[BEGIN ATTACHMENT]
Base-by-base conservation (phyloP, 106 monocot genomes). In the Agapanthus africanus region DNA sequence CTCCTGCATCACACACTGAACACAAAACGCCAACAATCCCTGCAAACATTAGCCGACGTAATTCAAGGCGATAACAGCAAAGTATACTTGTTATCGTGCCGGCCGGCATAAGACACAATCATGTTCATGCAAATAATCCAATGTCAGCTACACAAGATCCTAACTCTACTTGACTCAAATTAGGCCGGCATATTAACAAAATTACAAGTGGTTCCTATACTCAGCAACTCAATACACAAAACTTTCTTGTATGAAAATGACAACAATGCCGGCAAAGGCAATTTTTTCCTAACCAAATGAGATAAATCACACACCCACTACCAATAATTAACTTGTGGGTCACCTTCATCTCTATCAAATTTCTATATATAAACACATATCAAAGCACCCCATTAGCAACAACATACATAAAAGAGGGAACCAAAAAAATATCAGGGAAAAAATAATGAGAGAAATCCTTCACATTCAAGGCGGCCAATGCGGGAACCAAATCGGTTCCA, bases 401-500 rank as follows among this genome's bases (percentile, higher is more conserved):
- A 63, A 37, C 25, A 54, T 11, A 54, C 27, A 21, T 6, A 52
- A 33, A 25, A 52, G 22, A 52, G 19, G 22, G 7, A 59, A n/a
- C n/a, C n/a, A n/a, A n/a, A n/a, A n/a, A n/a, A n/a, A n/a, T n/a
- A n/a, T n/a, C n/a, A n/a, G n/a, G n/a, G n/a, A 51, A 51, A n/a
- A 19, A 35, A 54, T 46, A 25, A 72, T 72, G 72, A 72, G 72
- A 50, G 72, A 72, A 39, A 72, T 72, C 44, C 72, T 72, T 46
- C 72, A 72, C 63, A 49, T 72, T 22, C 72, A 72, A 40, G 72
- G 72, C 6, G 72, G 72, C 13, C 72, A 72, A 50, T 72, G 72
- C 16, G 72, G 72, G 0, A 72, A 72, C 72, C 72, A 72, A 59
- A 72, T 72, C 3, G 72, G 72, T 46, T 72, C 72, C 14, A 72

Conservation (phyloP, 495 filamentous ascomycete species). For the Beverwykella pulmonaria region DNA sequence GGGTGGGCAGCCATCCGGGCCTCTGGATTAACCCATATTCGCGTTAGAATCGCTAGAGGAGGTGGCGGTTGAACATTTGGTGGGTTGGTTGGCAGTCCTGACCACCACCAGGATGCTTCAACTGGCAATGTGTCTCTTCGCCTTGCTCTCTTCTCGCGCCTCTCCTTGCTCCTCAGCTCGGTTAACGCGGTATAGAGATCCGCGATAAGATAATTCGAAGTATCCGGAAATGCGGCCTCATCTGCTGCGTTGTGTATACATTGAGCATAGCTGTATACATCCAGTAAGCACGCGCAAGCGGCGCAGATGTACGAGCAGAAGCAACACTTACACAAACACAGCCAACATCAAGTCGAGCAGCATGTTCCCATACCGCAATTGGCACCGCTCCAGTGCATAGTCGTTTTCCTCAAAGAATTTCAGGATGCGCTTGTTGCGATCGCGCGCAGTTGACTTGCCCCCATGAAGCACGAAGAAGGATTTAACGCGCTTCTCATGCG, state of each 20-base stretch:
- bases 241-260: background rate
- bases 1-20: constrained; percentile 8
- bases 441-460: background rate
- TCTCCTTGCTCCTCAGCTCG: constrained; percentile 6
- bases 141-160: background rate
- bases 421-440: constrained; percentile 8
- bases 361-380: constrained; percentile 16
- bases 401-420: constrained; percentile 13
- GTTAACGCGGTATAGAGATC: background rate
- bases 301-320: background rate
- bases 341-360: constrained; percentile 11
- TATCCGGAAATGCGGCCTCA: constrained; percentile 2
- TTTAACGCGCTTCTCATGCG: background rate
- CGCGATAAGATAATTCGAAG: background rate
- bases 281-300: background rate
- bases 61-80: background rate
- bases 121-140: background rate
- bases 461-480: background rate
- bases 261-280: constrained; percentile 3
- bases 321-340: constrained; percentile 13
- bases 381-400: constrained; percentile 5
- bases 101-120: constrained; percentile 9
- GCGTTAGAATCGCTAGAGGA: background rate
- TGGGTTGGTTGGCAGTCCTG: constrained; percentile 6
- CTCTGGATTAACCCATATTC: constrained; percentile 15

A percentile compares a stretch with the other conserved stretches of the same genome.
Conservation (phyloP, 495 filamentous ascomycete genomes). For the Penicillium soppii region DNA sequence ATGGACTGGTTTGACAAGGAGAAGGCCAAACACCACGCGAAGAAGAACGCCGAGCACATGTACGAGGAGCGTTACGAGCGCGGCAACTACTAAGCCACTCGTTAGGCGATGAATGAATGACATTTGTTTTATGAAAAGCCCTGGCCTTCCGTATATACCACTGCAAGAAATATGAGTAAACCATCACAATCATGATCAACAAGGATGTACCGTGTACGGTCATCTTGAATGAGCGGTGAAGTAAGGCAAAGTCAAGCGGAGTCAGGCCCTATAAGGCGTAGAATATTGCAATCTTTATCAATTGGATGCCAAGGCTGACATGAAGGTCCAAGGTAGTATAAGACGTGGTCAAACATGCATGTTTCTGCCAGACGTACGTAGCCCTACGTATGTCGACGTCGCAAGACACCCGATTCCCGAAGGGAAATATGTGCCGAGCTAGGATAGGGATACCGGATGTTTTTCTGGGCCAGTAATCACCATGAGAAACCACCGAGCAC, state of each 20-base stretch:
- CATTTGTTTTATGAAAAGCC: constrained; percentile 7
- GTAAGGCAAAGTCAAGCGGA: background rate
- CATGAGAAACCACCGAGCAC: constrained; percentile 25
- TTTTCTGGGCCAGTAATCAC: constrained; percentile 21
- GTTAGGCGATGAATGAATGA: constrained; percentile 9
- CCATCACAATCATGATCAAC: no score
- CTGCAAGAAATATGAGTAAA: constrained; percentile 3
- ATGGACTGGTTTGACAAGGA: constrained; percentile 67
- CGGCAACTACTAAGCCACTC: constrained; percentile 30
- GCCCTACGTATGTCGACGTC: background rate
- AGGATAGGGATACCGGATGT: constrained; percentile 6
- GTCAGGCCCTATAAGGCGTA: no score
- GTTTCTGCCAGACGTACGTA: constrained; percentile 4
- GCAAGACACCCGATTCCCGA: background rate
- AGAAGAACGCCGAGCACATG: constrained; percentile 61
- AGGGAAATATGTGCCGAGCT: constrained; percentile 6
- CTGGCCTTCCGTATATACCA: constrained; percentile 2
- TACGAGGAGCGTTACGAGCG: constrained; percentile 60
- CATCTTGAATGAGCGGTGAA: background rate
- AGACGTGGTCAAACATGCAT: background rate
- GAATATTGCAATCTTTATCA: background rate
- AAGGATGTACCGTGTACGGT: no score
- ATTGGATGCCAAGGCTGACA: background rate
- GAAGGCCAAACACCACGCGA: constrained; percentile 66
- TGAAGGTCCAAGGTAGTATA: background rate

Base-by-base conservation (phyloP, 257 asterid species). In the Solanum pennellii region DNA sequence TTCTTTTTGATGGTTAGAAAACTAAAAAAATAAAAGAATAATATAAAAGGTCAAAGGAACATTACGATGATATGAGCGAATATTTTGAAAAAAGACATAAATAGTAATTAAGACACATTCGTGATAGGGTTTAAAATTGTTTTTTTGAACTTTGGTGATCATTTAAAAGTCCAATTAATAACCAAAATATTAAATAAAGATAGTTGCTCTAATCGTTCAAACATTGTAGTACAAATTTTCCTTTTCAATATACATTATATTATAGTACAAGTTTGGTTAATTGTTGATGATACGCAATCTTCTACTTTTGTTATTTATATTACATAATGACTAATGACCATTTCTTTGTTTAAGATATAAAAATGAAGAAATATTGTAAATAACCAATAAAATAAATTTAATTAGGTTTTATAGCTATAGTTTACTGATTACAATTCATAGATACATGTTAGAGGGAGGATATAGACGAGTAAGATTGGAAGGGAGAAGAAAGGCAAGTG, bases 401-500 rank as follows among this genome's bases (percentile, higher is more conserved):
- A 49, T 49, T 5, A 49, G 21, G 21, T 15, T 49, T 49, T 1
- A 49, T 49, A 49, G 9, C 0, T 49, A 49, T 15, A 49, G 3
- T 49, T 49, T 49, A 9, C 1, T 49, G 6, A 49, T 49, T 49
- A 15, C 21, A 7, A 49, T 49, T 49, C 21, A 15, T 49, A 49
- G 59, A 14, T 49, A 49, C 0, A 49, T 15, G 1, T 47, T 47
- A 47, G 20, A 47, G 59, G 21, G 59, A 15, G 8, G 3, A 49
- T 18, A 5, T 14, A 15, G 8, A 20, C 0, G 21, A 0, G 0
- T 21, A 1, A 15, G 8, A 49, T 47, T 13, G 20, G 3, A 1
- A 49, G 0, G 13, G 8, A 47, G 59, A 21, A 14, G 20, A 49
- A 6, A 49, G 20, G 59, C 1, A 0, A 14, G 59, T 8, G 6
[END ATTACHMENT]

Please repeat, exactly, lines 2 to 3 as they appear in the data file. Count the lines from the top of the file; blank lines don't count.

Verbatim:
- A 63, A 37, C 25, A 54, T 11, A 54, C 27, A 21, T 6, A 52
- A 33, A 25, A 52, G 22, A 52, G 19, G 22, G 7, A 59, A n/a